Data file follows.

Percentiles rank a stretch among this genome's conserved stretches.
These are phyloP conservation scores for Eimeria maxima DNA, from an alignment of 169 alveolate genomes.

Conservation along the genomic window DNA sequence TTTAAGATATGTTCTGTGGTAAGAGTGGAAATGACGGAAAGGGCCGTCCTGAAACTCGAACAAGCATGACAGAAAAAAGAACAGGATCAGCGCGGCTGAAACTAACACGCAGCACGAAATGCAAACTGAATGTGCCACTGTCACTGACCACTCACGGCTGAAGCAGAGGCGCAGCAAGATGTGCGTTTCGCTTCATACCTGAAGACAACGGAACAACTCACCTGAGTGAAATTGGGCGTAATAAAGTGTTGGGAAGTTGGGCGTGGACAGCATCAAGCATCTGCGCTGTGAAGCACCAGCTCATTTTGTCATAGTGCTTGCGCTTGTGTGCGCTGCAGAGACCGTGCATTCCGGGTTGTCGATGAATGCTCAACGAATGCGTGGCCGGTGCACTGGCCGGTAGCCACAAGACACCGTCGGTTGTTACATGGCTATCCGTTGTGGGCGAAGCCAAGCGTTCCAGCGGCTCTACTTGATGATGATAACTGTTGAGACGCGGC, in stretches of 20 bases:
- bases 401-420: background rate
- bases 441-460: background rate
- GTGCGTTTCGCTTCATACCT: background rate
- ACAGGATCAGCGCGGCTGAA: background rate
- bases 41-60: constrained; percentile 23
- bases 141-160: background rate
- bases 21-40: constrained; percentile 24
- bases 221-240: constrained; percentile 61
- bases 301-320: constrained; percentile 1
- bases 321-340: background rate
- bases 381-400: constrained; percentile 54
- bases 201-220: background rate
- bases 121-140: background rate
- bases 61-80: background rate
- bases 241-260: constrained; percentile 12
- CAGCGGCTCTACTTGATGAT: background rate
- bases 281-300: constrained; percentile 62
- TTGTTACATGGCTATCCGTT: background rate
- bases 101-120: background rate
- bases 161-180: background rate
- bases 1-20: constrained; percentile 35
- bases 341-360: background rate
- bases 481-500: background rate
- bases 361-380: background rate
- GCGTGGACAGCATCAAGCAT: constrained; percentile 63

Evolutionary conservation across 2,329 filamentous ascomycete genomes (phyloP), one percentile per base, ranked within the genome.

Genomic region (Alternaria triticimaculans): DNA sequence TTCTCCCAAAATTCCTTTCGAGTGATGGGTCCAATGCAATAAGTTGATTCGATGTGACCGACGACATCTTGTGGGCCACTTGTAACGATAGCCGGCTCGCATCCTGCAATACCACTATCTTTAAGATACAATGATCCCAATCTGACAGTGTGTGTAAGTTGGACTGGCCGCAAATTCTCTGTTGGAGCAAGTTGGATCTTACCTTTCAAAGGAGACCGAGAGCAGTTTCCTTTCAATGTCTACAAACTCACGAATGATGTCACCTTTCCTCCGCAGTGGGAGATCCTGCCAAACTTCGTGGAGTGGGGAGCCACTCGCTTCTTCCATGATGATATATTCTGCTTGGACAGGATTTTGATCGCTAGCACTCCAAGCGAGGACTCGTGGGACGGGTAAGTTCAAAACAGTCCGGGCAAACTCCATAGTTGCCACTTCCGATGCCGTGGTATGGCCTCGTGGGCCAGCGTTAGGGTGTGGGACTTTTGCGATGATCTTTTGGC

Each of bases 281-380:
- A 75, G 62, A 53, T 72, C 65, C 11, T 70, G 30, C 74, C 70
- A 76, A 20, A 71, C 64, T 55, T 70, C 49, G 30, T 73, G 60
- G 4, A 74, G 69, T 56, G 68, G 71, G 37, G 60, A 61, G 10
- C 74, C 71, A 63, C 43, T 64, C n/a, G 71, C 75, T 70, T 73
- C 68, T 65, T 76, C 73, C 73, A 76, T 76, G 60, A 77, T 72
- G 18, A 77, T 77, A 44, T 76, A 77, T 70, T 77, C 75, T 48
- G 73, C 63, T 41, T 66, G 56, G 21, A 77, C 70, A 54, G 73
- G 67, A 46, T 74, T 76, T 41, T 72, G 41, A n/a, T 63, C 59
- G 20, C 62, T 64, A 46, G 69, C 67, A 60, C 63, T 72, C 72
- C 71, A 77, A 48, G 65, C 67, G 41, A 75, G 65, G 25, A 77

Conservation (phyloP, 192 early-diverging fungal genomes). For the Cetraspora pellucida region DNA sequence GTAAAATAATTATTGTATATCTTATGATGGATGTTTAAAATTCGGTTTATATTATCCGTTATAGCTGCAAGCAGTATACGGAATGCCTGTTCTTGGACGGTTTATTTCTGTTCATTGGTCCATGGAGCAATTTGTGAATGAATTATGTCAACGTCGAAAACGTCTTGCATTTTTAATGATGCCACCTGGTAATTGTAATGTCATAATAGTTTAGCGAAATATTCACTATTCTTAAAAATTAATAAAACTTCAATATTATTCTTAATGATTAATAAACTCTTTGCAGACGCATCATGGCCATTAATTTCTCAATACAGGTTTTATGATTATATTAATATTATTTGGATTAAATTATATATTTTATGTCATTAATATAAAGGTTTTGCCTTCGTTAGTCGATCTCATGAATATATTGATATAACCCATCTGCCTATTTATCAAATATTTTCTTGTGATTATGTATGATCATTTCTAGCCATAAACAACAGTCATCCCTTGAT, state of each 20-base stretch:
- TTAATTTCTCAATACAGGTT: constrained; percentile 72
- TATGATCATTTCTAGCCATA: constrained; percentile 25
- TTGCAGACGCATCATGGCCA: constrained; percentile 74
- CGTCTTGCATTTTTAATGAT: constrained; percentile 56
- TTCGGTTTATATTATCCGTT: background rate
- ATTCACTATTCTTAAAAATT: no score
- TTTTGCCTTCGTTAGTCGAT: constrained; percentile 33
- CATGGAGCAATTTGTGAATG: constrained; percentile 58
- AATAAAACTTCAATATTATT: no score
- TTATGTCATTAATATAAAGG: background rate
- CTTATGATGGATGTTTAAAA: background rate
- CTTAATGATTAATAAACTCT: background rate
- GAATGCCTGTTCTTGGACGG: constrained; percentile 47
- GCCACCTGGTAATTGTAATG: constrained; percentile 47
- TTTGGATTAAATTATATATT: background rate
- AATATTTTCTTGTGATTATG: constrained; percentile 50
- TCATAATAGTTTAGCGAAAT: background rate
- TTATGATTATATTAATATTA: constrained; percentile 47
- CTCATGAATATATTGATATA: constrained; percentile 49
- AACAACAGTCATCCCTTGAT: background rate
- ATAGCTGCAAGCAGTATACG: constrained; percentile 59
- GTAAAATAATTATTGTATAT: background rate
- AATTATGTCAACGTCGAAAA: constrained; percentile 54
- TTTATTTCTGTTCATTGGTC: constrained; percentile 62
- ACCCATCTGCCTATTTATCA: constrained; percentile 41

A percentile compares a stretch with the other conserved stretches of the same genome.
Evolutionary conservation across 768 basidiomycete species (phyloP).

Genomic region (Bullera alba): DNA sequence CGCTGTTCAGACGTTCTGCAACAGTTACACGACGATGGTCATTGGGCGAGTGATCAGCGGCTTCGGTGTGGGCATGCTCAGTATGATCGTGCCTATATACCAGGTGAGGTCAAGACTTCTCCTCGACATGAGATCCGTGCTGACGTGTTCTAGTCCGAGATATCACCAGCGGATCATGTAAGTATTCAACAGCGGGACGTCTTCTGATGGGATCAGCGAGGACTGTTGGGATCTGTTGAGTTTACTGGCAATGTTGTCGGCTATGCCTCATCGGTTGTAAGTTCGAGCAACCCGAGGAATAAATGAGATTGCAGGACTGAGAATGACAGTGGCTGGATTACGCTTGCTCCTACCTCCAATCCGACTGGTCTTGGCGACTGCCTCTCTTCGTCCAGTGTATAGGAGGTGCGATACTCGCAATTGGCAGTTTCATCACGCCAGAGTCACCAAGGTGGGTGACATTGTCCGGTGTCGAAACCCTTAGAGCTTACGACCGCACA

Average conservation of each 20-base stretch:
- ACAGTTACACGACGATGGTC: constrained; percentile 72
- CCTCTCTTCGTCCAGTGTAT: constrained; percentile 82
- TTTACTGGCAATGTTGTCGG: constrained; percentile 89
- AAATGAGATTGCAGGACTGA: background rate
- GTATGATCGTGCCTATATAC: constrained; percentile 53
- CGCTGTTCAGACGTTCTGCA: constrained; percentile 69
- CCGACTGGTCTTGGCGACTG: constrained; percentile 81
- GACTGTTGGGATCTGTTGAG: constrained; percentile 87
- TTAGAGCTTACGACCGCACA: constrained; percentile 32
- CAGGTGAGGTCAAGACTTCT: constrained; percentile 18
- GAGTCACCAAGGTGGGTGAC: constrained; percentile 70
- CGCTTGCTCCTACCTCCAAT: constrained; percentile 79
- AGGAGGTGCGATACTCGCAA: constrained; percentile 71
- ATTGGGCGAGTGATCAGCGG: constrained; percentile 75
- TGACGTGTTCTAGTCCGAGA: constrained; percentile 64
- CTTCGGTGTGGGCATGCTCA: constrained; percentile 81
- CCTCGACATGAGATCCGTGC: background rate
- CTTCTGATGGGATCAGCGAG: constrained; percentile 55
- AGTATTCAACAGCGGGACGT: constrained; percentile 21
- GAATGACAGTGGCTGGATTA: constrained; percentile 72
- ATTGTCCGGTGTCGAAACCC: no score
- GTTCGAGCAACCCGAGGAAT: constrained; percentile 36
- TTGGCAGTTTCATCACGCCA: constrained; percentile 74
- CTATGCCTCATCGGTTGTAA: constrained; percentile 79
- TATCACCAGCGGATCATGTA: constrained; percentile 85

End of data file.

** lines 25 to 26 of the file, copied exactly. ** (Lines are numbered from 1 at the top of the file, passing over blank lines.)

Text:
- bases 341-360: background rate
- bases 481-500: background rate